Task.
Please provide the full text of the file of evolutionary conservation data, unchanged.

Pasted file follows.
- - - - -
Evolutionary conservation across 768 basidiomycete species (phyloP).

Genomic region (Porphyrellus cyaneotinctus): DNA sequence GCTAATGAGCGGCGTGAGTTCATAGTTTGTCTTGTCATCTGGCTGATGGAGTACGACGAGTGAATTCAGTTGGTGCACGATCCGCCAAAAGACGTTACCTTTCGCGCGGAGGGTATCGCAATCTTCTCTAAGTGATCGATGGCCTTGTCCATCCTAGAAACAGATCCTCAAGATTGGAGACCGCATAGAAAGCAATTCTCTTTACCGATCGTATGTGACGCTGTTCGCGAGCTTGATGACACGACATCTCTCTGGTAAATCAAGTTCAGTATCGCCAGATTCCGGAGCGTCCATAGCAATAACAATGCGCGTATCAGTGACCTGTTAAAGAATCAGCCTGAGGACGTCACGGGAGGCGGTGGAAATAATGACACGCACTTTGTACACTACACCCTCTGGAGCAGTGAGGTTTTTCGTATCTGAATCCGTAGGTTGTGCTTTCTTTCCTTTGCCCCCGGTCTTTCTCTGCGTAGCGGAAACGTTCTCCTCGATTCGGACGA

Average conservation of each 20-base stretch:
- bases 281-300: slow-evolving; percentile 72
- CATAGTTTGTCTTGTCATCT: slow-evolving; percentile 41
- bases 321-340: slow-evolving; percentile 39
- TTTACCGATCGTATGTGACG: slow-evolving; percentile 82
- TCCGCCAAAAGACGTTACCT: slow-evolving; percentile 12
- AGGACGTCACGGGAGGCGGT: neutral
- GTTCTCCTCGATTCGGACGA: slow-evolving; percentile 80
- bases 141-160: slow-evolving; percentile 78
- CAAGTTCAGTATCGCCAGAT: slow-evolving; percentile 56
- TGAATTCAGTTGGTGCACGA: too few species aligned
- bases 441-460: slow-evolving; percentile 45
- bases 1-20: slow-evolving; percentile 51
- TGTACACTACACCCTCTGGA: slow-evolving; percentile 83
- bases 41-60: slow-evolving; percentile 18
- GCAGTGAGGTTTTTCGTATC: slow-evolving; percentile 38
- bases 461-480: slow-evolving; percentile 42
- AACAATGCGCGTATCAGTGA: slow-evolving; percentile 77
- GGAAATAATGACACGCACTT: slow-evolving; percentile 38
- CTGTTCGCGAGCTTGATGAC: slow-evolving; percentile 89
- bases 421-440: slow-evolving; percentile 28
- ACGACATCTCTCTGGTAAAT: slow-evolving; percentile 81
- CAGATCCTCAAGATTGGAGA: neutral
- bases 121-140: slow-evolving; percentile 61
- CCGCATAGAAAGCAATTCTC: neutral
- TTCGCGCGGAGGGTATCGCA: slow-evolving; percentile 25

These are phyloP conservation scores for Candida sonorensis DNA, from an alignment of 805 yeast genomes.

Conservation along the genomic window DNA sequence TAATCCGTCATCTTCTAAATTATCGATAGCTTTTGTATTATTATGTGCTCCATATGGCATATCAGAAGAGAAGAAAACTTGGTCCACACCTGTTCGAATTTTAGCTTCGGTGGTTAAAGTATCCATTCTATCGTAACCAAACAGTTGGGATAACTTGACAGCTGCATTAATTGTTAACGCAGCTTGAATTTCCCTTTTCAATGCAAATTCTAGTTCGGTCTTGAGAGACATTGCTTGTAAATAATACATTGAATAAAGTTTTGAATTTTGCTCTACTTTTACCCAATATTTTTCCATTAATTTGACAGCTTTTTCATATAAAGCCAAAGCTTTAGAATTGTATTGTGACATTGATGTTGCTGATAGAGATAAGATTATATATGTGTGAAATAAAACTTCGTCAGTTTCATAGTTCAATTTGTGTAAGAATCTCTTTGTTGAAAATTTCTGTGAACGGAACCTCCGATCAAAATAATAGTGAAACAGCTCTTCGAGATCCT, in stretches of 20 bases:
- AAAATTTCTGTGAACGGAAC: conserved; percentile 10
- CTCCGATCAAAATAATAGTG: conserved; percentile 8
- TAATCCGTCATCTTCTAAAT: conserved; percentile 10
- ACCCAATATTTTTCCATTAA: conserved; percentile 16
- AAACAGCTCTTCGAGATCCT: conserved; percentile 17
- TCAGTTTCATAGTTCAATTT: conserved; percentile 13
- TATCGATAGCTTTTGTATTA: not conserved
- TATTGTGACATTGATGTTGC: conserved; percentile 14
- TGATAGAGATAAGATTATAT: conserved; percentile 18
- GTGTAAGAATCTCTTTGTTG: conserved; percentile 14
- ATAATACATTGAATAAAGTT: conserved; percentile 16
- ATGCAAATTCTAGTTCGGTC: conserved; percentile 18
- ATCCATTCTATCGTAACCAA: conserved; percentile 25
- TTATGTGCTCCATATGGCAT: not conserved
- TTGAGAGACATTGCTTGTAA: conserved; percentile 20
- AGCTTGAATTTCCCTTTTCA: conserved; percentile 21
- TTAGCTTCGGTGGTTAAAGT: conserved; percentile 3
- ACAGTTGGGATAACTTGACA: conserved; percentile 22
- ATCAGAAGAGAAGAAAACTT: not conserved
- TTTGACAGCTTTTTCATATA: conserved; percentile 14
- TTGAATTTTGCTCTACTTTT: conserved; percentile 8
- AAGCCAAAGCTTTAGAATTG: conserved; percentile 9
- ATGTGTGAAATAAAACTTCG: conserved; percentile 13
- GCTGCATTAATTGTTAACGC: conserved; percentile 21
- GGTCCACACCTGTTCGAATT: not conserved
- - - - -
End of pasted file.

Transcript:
Evolutionary conservation across 768 basidiomycete species (phyloP).

Genomic region (Porphyrellus cyaneotinctus): DNA sequence GCTAATGAGCGGCGTGAGTTCATAGTTTGTCTTGTCATCTGGCTGATGGAGTACGACGAGTGAATTCAGTTGGTGCACGATCCGCCAAAAGACGTTACCTTTCGCGCGGAGGGTATCGCAATCTTCTCTAAGTGATCGATGGCCTTGTCCATCCTAGAAACAGATCCTCAAGATTGGAGACCGCATAGAAAGCAATTCTCTTTACCGATCGTATGTGACGCTGTTCGCGAGCTTGATGACACGACATCTCTCTGGTAAATCAAGTTCAGTATCGCCAGATTCCGGAGCGTCCATAGCAATAACAATGCGCGTATCAGTGACCTGTTAAAGAATCAGCCTGAGGACGTCACGGGAGGCGGTGGAAATAATGACACGCACTTTGTACACTACACCCTCTGGAGCAGTGAGGTTTTTCGTATCTGAATCCGTAGGTTGTGCTTTCTTTCCTTTGCCCCCGGTCTTTCTCTGCGTAGCGGAAACGTTCTCCTCGATTCGGACGA

Average conservation of each 20-base stretch:
- bases 281-300: slow-evolving; percentile 72
- CATAGTTTGTCTTGTCATCT: slow-evolving; percentile 41
- bases 321-340: slow-evolving; percentile 39
- TTTACCGATCGTATGTGACG: slow-evolving; percentile 82
- TCCGCCAAAAGACGTTACCT: slow-evolving; percentile 12
- AGGACGTCACGGGAGGCGGT: neutral
- GTTCTCCTCGATTCGGACGA: slow-evolving; percentile 80
- bases 141-160: slow-evolving; percentile 78
- CAAGTTCAGTATCGCCAGAT: slow-evolving; percentile 56
- TGAATTCAGTTGGTGCACGA: too few species aligned
- bases 441-460: slow-evolving; percentile 45
- bases 1-20: slow-evolving; percentile 51
- TGTACACTACACCCTCTGGA: slow-evolving; percentile 83
- bases 41-60: slow-evolving; percentile 18
- GCAGTGAGGTTTTTCGTATC: slow-evolving; percentile 38
- bases 461-480: slow-evolving; percentile 42
- AACAATGCGCGTATCAGTGA: slow-evolving; percentile 77
- GGAAATAATGACACGCACTT: slow-evolving; percentile 38
- CTGTTCGCGAGCTTGATGAC: slow-evolving; percentile 89
- bases 421-440: slow-evolving; percentile 28
- ACGACATCTCTCTGGTAAAT: slow-evolving; percentile 81
- CAGATCCTCAAGATTGGAGA: neutral
- bases 121-140: slow-evolving; percentile 61
- CCGCATAGAAAGCAATTCTC: neutral
- TTCGCGCGGAGGGTATCGCA: slow-evolving; percentile 25

These are phyloP conservation scores for Candida sonorensis DNA, from an alignment of 805 yeast genomes.

Conservation along the genomic window DNA sequence TAATCCGTCATCTTCTAAATTATCGATAGCTTTTGTATTATTATGTGCTCCATATGGCATATCAGAAGAGAAGAAAACTTGGTCCACACCTGTTCGAATTTTAGCTTCGGTGGTTAAAGTATCCATTCTATCGTAACCAAACAGTTGGGATAACTTGACAGCTGCATTAATTGTTAACGCAGCTTGAATTTCCCTTTTCAATGCAAATTCTAGTTCGGTCTTGAGAGACATTGCTTGTAAATAATACATTGAATAAAGTTTTGAATTTTGCTCTACTTTTACCCAATATTTTTCCATTAATTTGACAGCTTTTTCATATAAAGCCAAAGCTTTAGAATTGTATTGTGACATTGATGTTGCTGATAGAGATAAGATTATATATGTGTGAAATAAAACTTCGTCAGTTTCATAGTTCAATTTGTGTAAGAATCTCTTTGTTGAAAATTTCTGTGAACGGAACCTCCGATCAAAATAATAGTGAAACAGCTCTTCGAGATCCT, in stretches of 20 bases:
- AAAATTTCTGTGAACGGAAC: conserved; percentile 10
- CTCCGATCAAAATAATAGTG: conserved; percentile 8
- TAATCCGTCATCTTCTAAAT: conserved; percentile 10
- ACCCAATATTTTTCCATTAA: conserved; percentile 16
- AAACAGCTCTTCGAGATCCT: conserved; percentile 17
- TCAGTTTCATAGTTCAATTT: conserved; percentile 13
- TATCGATAGCTTTTGTATTA: not conserved
- TATTGTGACATTGATGTTGC: conserved; percentile 14
- TGATAGAGATAAGATTATAT: conserved; percentile 18
- GTGTAAGAATCTCTTTGTTG: conserved; percentile 14
- ATAATACATTGAATAAAGTT: conserved; percentile 16
- ATGCAAATTCTAGTTCGGTC: conserved; percentile 18
- ATCCATTCTATCGTAACCAA: conserved; percentile 25
- TTATGTGCTCCATATGGCAT: not conserved
- TTGAGAGACATTGCTTGTAA: conserved; percentile 20
- AGCTTGAATTTCCCTTTTCA: conserved; percentile 21
- TTAGCTTCGGTGGTTAAAGT: conserved; percentile 3
- ACAGTTGGGATAACTTGACA: conserved; percentile 22
- ATCAGAAGAGAAGAAAACTT: not conserved
- TTTGACAGCTTTTTCATATA: conserved; percentile 14
- TTGAATTTTGCTCTACTTTT: conserved; percentile 8
- AAGCCAAAGCTTTAGAATTG: conserved; percentile 9
- ATGTGTGAAATAAAACTTCG: conserved; percentile 13
- GCTGCATTAATTGTTAACGC: conserved; percentile 21
- GGTCCACACCTGTTCGAATT: not conserved